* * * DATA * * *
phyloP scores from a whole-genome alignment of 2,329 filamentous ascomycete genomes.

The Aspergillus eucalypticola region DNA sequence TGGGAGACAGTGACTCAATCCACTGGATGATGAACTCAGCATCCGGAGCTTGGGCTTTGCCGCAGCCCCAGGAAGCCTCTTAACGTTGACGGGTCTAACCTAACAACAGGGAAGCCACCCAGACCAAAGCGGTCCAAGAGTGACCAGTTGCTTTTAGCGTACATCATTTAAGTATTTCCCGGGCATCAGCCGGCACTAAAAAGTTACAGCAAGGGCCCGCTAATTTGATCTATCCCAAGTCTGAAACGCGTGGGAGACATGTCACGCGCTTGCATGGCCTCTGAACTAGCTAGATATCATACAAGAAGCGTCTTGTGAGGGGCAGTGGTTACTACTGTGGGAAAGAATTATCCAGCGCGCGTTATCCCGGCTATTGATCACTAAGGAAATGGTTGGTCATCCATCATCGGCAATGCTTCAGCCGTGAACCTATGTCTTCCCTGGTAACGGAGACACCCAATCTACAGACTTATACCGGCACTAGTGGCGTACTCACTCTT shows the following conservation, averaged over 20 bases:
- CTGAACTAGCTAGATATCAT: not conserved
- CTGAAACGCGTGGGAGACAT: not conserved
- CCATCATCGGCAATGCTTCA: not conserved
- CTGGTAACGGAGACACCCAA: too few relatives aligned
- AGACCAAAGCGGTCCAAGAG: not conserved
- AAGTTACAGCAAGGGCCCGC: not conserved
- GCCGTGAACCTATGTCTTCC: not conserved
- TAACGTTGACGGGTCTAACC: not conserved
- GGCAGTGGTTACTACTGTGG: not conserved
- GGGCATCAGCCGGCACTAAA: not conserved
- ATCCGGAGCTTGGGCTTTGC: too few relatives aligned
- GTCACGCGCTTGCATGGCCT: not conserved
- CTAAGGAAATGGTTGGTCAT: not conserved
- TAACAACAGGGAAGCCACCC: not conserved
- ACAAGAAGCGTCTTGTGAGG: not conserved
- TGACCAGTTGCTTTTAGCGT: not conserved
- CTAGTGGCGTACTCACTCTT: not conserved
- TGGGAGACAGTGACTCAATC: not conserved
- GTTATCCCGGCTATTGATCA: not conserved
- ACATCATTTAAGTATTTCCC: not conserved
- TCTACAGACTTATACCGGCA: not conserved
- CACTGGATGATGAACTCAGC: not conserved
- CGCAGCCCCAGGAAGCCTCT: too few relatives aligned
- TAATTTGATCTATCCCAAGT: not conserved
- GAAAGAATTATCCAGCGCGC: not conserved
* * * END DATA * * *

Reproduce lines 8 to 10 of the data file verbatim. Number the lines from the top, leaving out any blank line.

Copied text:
- AAGTTACAGCAAGGGCCCGC: not conserved
- GCCGTGAACCTATGTCTTCC: not conserved
- TAACGTTGACGGGTCTAACC: not conserved